Auditor general meets with senators about expenses

Senators on two powerful committees dealing with Senate expenses were meeting on Parliament Hill Tuesday, including an audit subcommittee that met with federal Auditor General Michael Ferguson, CBC News has learned.

Senate's internal economy steering committee and audit committee meet

Auditor General Michael Ferguson met with members of the Senate's audit subcommittee Tuesday to discuss the parameters for his audit of all senators' expenses. (Adrian Wyld/Canadian Press)

Senators on two powerful committees dealing with Senate expenses were meeting on Parliament Hill Tuesday, including an audit subcommittee that met with federal Auditor General Michael Ferguson, CBC News has learned.

Senator Mike Duffy, who is being investigated by the RCMP for breach of trust, was also seen being driven onto Parliament Hill Tuesday in a silver Mercedes-Benz.

Duffy was one of four senators, along with former Conservatives Pamela Wallin and Patrick Brazeau and former Liberal senator Mac Harb, who were ordered to pay back thousands of dollars in expenses following audits of their claims.

Following a report into Wallin's claims in August, the Senate accepted Ferguson's plan to review all senators' expenses, including travel and office expenses.

The steering committee of the Senate's internal economy committee, which led the probes into four senators' expense claims, met for several hours Tuesday morning. Conservative senators Carolyn Stewart Olsen and Gerald Comeau and Liberal Senator George Furey make up the steering committee.

Later in the day, the separate audit subcommittee met for two hours with Ferguson, the CBC's Julie Van Dusen reported.

Sources told CBC News that Ferguson's audits will begin with senior Senate leaders followed by members of the internal economy committee, before proceeding on to all remaining senators.

Tuesday was the second time the auditor general has met with the audit committee.

"Just a regular meeting, just part of the normal process of doing an audit," Ferguson said on his way in. "I'm not going to talk about the process."

As he left the meeting in the late afternoon, he said, "We're following our normal audit for performance audits — again, all of that rigorous process that we use for performance audits, and that will take us to whatever issues we might find."

Ferguson said he was still putting together the audit team and did not know how many staff will be involved.

"It will be a team of experienced auditors from the [auditor general's] office that will be conducting the work," he said.

Senator Elizabeth Marshall, a former auditor general of Newfoundland and Labrador, sits on the audit subcommittee with fellow Conservative Larry Smith and Furey.

"They've actually started the audit, of course it's still the early stages, but they have started the audit and the purpose of the meeting here today was a progress meeting to bring us up to date as to what's happening," she said after the meeting.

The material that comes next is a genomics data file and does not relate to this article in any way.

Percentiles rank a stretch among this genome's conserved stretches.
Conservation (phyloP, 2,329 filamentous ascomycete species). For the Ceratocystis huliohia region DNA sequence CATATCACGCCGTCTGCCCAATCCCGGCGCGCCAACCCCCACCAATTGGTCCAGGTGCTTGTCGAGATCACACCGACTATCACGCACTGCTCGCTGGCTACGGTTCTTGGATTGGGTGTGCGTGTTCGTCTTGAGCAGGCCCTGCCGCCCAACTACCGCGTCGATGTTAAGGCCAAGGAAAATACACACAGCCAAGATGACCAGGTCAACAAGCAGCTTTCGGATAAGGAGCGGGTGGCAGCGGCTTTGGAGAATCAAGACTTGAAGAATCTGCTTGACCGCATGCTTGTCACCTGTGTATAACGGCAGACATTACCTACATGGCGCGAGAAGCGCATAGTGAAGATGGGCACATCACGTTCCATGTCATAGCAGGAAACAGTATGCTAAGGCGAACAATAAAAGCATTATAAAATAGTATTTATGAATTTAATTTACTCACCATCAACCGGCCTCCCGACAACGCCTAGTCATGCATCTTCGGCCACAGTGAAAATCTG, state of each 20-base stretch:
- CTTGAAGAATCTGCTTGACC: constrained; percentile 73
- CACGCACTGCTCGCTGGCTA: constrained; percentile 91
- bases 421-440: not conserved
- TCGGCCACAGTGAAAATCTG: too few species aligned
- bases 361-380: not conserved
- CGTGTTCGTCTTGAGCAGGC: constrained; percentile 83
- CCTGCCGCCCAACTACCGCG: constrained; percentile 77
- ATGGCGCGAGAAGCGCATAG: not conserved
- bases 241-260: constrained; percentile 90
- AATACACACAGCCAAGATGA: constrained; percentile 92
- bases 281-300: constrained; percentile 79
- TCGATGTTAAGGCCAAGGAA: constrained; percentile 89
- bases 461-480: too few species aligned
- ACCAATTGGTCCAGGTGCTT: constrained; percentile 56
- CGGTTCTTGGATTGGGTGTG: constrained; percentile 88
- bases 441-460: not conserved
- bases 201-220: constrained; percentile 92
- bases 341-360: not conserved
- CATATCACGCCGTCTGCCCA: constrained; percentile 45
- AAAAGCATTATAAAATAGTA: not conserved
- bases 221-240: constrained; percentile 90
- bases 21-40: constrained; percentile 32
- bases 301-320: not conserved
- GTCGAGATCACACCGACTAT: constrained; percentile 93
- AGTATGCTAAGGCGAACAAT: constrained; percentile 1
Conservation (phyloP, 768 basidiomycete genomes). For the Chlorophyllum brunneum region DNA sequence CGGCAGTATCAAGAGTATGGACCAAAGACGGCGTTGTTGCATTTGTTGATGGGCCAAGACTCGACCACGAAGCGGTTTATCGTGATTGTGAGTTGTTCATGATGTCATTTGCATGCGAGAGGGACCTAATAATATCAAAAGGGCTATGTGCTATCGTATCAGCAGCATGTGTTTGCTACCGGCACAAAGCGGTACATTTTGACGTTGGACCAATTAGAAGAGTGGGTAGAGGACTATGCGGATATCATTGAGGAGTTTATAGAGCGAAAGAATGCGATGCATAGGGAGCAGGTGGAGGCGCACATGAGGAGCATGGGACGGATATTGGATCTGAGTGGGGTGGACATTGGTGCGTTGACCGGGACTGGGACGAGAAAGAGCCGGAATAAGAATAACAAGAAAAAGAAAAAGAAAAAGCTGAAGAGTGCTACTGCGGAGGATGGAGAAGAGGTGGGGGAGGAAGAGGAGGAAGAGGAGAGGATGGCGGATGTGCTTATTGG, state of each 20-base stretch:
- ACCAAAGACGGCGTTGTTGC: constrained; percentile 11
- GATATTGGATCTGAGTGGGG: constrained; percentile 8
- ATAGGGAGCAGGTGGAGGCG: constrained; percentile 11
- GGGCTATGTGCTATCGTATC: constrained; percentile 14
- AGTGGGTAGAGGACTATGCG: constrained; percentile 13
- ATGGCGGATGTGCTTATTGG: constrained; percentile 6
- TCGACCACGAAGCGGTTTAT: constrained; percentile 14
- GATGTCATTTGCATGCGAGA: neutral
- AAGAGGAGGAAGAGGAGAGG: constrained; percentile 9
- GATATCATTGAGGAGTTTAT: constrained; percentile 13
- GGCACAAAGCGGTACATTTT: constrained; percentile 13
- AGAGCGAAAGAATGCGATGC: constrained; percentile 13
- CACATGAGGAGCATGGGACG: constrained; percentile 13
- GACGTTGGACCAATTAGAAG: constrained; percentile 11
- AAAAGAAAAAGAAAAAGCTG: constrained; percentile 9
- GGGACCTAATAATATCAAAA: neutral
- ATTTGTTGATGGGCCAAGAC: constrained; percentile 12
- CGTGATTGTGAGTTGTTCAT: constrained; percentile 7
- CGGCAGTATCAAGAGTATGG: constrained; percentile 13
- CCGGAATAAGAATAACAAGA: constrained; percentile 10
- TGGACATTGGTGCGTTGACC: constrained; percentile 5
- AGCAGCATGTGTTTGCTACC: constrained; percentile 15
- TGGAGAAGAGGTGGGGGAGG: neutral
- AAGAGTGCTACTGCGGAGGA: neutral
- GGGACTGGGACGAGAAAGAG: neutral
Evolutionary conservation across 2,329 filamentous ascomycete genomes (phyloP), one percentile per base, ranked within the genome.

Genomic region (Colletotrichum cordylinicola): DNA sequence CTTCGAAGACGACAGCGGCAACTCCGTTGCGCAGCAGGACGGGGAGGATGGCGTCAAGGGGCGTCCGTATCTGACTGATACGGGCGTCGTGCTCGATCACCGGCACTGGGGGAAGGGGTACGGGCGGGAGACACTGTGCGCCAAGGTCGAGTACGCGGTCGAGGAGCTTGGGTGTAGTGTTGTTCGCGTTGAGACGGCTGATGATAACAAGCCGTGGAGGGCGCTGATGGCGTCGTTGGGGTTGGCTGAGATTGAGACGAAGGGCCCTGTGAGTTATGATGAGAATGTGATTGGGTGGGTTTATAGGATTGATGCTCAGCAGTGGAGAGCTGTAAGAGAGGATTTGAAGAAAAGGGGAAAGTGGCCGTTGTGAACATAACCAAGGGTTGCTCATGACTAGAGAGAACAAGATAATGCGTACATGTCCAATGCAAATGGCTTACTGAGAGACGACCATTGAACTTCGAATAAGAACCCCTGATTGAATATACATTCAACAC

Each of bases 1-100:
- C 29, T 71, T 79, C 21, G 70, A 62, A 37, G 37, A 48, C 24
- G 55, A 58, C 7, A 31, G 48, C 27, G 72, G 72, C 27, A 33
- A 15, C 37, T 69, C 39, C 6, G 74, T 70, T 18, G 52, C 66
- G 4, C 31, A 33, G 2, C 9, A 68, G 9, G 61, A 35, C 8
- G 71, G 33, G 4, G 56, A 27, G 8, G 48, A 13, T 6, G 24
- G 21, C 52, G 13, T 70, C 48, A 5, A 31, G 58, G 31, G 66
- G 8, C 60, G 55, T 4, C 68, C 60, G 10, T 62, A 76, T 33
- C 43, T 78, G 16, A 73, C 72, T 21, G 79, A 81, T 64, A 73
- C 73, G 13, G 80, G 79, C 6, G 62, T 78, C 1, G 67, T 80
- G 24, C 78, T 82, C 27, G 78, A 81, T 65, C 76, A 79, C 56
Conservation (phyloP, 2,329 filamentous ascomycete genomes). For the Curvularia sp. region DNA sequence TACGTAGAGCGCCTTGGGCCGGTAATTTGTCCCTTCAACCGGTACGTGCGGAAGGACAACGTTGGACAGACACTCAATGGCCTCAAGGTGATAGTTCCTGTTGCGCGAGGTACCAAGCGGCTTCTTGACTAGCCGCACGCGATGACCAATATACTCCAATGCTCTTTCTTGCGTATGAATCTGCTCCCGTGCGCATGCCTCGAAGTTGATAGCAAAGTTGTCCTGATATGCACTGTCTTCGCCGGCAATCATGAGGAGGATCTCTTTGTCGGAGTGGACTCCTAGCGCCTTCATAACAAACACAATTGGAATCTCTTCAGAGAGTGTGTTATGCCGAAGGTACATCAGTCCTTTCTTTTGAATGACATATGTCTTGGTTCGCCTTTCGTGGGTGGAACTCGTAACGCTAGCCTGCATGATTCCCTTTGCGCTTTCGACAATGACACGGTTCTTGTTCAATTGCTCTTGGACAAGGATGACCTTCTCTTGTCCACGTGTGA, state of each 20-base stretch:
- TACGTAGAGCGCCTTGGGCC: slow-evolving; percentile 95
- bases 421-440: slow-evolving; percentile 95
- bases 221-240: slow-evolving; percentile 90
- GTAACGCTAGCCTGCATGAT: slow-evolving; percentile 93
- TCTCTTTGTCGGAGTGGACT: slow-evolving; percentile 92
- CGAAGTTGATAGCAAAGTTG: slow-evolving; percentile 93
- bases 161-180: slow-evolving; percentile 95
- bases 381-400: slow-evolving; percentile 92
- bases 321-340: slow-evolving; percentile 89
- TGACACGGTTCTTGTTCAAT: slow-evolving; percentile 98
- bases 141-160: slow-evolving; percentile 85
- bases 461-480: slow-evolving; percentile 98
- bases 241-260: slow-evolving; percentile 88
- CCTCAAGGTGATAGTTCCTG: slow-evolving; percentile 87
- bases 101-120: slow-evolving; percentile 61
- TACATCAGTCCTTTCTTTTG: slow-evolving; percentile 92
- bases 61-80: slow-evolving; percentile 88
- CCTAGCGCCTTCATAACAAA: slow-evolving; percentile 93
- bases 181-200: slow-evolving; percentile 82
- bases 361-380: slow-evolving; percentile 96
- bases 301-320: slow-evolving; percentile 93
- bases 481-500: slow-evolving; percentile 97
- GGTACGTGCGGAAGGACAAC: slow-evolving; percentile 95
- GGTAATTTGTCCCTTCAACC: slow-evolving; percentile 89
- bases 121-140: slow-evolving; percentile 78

"I've always supported the auditor general coming in to audit the Senate," she said. "I'd like to see him back on a regular basis."

"It's a comprehensive audit and within a comprehensive audit the auditor general and his staff will use the discretion they think is the right method and ways and means to get the type of information that they want," Senator Larry Smith said.

"I think the operative word for all senators is co-operation, and I think you'll find that all senators will co-operate with the auditor general," Smith added.

Furey told CBC News he thinks Canadians "can take great comfort" in the auditor general's work. "The auditor general's going to conduct a comprehensive audit and I think when he's finished people will be relieved."

Comeau said in an earlier interview with CBC News that the committee members were going over the rules for the auditor general's audits. Comeau said he'd had questions from three or four senators about the rules.

At least two Senate administration staffers also met with members of the committees Tuesday: Nicole Proulx, the director of Senate finance, and Senate clerk Gary O'Brien. 


To encourage thoughtful and respectful conversations, first and last names will appear with each submission to CBC/Radio-Canada's online communities (except in children and youth-oriented communities). Pseudonyms will no longer be permitted.

By submitting a comment, you accept that CBC has the right to reproduce and publish that comment in whole or in part, in any manner CBC chooses. Please note that CBC does not endorse the opinions expressed in comments. Comments on this story are moderated according to our Submission Guidelines. Comments are welcome while open. We reserve the right to close comments at any time.